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‘Voices from the Rust Belt’ a Lush and Varied Portrait of the Midwest

4 Stars

Voices from the Rust Belt Cover
Courtesy of Picador

“And now the civilization on this little speck of earth was falling apart… Everything around us was changing except the stars in the sky. Under the postcard-picture sunset stood the fragile, naked life of our drunken bodies,” David Faulk writes of a day he and his friends climbed the mound in Moundsville, WV, in “Voices from the Rust Belt.” The remnants of manufacturing booms of eras long past—cities such as Detroit, Cleveland, Flint, and Buffalo—are fraught with longstanding racial tension, economic stagnation, and an overall sense of disillusionment with what it means to be American. The collection of essays paints a complex and intensely beautiful picture of a world in decline as a response to what editor Anne Trubek says the media has reduced the Rust Belt to: “Clichés… At a time when it is more important than ever to understand the nuances of this complex region, what is published instead are often articles on the ‘typical’ Rust Belt resident—more often than not a white male Trump supporter.” Trubek and the writers who contributed to the anthology are attempting to help the world understand their hometowns in all their incredible complexity.

The essays are incredibly diverse, ranging from lush literary prose to sociological research studies to a treatise on environmental conservation. The works are expertly curated and arranged by Trubek, alternating in style, focus, and racial and socioeconomic backgrounds of the writers. Essays include a small snapshot of a social worker’s relationship with a construction worker under hard times; a black woman’s memories of her white friends’ moves to escape the post-desegregation influx of black people into their neighborhoods; an image of a father washing his infant daughter in Flint’s contaminated water; and a broad survey of the housing crisis and gentrification that reinforces persistent racial segregation in Detroit. The more personal essays are generally more effective and memorable than the more objective ones, simply because they are more relatable. But the data gives the collection a necessary sense of weight and realness. Despite the range of styles, the collection as a whole somehow flows seamlessly between sections.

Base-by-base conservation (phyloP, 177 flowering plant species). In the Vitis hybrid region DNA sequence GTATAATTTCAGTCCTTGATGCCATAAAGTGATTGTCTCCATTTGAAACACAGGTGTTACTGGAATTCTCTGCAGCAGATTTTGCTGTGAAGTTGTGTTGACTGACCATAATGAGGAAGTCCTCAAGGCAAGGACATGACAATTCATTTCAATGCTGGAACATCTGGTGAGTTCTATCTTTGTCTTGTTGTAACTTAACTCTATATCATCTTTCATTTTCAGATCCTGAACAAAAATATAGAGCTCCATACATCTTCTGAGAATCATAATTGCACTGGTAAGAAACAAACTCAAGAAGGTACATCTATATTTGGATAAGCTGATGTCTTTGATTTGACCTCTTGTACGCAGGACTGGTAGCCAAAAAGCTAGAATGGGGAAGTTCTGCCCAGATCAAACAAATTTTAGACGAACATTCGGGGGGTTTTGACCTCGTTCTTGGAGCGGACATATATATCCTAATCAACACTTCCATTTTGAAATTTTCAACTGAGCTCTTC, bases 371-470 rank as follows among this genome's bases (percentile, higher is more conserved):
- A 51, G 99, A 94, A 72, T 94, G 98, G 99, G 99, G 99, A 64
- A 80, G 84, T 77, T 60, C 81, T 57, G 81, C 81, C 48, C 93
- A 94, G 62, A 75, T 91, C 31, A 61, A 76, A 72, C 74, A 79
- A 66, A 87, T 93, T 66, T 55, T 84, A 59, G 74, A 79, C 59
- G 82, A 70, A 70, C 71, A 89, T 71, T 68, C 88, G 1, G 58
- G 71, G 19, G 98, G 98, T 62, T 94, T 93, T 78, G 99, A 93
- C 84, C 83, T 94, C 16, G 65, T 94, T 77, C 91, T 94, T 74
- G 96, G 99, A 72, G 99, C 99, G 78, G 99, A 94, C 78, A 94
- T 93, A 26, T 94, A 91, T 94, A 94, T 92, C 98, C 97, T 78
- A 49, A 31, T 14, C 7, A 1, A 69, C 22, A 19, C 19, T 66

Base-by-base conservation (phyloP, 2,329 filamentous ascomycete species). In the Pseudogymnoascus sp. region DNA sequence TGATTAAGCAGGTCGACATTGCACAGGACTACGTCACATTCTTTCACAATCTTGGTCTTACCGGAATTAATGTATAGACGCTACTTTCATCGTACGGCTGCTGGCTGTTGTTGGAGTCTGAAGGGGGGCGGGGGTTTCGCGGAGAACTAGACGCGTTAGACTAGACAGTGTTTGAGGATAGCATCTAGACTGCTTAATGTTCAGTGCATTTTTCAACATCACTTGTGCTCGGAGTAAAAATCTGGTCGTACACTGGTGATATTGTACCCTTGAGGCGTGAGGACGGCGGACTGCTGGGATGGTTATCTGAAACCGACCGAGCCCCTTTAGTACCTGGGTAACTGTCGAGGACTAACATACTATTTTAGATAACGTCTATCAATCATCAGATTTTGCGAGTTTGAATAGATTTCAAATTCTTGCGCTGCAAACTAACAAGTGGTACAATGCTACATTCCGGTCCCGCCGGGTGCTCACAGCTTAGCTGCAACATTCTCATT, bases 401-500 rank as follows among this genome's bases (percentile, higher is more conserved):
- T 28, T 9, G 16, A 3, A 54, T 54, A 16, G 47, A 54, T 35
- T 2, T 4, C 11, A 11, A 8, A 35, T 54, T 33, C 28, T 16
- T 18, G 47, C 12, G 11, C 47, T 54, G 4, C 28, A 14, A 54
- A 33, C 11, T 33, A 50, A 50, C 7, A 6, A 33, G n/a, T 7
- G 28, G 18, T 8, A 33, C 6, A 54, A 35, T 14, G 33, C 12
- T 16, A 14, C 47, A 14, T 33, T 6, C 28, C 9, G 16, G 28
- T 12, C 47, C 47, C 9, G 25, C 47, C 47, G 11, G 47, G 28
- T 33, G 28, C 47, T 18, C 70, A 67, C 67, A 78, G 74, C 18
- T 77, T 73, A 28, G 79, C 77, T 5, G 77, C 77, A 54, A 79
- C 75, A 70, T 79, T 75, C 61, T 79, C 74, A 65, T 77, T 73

A common theme in the commentary is the ambivalence towards the newcomers moving into the Rust Belt cities, their racist implications, and the shifting values of what “real work” is. Referred to as the “latte drinkers” by Dr. Henry Louis Taylor, Jr., a professor of urban studies at the University of Buffalo, they are usually young white hipsters who seem to invade the cities of the Rust Belt with shallow pretensions, hedonism, and an almost colonialist romantic ideal of “finding yourself” in an exciting new wilderness. Aaron Foley, a Detroit journalist, heatedly points out the “undercurrent of racism when you talk about ‘adventure’ in a city that’s mostly black.” And Eric Anderson, who chose to stay in Cleveland working in factories despite his artistic dreams because he had a “a romantic notion” that the “filthiness” of hard physical labor “was what it meant to be a man,” finds himself resenting and envying the art school-trained artists who move into his city and find immediate success in their gallery shows. The American concept of what “real work” is prevails throughout this collection, and shows signs of a fraught metamorphosis.